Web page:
1.) The Alfred (and the Faber) head in the direction of popular music accompaniment with block chords in the left hand.
2.) The ABRSM exam books will give you a chance to learn independence of the hands. The one method is not harder or easier than the other but independence of the hands is important in learning to play fluently in all styles of music.

The ABSRM book 2 is illustrated and played in this video.

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Has anyone had any experience with the Piano Book for Adult Beginners by Damon Ferrante? As a beginner I am currently working through that book. I was wondering if I should try Alfred's instead. Thank you smile

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I never have and never would recommend Alfred's. It appears to me to be geared towards what I think of as pub piano.

I have no experience with Damon Ferrante's book but I've used the look inside feature on Amazon and watched two videos. These are my thoughts:-

His advice for posture is to keep a straight back and you arms and shoulders relaxed. That appears to be it!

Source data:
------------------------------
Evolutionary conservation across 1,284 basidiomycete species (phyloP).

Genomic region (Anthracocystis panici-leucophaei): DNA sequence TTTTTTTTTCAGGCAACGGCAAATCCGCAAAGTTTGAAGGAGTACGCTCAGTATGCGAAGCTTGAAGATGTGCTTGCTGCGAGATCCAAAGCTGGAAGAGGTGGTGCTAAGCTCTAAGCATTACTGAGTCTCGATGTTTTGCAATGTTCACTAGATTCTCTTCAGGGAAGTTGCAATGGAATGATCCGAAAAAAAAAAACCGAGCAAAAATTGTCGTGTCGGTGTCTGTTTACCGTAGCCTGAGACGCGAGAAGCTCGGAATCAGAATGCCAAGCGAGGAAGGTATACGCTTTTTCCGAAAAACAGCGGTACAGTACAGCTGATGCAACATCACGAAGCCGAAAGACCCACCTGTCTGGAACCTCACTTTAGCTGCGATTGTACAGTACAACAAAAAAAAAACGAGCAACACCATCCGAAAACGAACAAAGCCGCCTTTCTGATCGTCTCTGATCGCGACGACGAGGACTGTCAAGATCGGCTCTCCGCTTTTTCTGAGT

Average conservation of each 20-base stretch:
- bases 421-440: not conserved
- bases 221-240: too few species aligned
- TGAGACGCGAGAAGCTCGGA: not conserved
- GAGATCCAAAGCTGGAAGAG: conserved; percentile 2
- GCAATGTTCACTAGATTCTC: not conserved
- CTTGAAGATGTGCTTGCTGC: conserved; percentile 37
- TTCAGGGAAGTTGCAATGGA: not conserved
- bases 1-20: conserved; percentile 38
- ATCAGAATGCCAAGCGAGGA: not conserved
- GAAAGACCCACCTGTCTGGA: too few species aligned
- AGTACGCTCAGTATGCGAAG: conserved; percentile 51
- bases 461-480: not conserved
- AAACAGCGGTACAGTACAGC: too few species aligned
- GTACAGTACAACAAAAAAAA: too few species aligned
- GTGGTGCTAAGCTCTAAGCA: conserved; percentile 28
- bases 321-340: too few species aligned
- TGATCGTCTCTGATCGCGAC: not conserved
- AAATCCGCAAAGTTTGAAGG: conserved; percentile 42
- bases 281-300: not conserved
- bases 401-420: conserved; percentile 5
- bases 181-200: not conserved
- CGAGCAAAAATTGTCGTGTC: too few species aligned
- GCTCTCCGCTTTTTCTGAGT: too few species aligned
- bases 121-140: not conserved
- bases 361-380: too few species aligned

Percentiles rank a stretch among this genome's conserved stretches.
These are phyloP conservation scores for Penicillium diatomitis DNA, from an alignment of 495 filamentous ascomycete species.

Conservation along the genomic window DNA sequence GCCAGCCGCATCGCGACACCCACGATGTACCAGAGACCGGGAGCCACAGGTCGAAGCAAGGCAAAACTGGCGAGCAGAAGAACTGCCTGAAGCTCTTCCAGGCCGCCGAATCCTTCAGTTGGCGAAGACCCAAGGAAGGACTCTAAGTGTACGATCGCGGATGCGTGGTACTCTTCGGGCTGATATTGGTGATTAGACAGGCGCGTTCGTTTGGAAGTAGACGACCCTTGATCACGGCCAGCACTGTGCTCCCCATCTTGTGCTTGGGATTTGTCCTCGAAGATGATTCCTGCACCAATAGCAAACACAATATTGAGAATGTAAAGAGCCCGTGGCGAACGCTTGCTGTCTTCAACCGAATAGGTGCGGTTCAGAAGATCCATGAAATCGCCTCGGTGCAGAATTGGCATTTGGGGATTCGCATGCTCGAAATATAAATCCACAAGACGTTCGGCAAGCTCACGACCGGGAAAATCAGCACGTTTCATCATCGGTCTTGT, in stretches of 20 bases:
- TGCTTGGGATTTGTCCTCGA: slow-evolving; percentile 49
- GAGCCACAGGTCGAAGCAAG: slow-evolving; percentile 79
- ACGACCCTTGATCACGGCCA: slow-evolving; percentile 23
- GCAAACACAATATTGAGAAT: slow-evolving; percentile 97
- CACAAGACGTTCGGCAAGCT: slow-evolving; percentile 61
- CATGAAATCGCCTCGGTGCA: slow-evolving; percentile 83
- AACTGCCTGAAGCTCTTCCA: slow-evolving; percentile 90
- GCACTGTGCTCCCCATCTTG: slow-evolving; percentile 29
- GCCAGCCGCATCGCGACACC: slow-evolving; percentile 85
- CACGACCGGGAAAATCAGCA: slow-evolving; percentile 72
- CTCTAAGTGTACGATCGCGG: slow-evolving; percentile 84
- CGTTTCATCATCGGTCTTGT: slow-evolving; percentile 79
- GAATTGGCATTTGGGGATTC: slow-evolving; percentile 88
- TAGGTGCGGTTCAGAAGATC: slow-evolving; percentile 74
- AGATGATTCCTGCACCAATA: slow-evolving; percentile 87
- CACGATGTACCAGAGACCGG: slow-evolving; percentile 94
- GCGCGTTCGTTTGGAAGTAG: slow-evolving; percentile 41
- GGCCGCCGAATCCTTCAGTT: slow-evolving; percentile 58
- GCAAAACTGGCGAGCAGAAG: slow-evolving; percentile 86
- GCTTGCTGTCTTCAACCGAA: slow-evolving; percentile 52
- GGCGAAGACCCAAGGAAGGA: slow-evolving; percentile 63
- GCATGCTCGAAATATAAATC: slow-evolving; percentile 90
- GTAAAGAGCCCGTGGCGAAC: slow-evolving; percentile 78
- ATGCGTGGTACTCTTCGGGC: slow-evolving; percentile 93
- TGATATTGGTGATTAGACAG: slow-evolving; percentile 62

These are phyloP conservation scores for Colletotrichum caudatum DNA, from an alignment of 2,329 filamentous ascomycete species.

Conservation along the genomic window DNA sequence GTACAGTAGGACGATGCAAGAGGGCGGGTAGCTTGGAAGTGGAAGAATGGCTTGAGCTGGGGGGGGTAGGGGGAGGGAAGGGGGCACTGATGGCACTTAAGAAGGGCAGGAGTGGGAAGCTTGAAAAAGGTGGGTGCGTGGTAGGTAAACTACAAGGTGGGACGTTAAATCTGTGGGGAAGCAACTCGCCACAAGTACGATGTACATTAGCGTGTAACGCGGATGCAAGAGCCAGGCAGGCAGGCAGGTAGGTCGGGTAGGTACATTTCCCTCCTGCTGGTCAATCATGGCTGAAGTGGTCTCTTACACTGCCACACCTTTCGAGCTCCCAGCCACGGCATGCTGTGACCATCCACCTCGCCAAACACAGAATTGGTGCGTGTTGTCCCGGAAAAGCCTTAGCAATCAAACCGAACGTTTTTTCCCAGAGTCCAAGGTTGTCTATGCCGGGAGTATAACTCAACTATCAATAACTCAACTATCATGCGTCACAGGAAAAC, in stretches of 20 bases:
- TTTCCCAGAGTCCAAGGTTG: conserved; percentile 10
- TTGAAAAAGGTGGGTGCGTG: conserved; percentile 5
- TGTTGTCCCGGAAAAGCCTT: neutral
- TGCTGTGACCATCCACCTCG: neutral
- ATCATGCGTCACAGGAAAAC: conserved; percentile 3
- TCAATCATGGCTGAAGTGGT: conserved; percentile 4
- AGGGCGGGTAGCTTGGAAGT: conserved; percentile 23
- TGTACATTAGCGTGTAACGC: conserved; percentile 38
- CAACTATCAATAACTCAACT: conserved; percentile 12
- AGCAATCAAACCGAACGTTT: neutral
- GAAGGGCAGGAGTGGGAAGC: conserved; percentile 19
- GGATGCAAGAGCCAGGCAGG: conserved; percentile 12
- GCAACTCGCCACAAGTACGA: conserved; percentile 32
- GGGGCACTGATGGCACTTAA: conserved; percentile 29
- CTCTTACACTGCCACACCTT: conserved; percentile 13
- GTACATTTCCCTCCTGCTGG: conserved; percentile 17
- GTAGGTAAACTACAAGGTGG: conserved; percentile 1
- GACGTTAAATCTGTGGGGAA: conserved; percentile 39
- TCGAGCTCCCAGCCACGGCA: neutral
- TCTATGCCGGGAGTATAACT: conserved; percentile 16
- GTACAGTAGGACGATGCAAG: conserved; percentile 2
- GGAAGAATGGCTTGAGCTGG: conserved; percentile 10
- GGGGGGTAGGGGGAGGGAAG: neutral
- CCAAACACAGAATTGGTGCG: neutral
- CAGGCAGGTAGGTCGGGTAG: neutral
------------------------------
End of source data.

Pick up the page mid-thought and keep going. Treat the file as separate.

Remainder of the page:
For learning the notes he says "It is a good idea to associate each key with some object and imagine the object on top of the key..". What a load of ...!

The back of the book lists "some of the Great Piano Music that you will learn in this book: " and begins with Fur Elise by Beethoven and The Entertainer by Scott Joplin. It takes the typical student four to six years before they're ready for Fur Elise and six to eight years before they can effectively tackle The Entertainer and that's with one-to-one tuition. It's disingenuous to suggest that the book will get you to a point where you could play these pieces.

The playing in the videos is dreadful for a twenty year piano professor.

The Fur Elise video has a cheap keyboard resting on carpet, possibly the floor. He seems to be lying prone on the floor resting on his left elbow. The video does no more than say what notes to play, less, in fact, than the sheet music tells you. The sheet music has bar lines that show where the accents go, and a time signature that tells you how to count the piece.

I have nothing good to say about the book.


Richard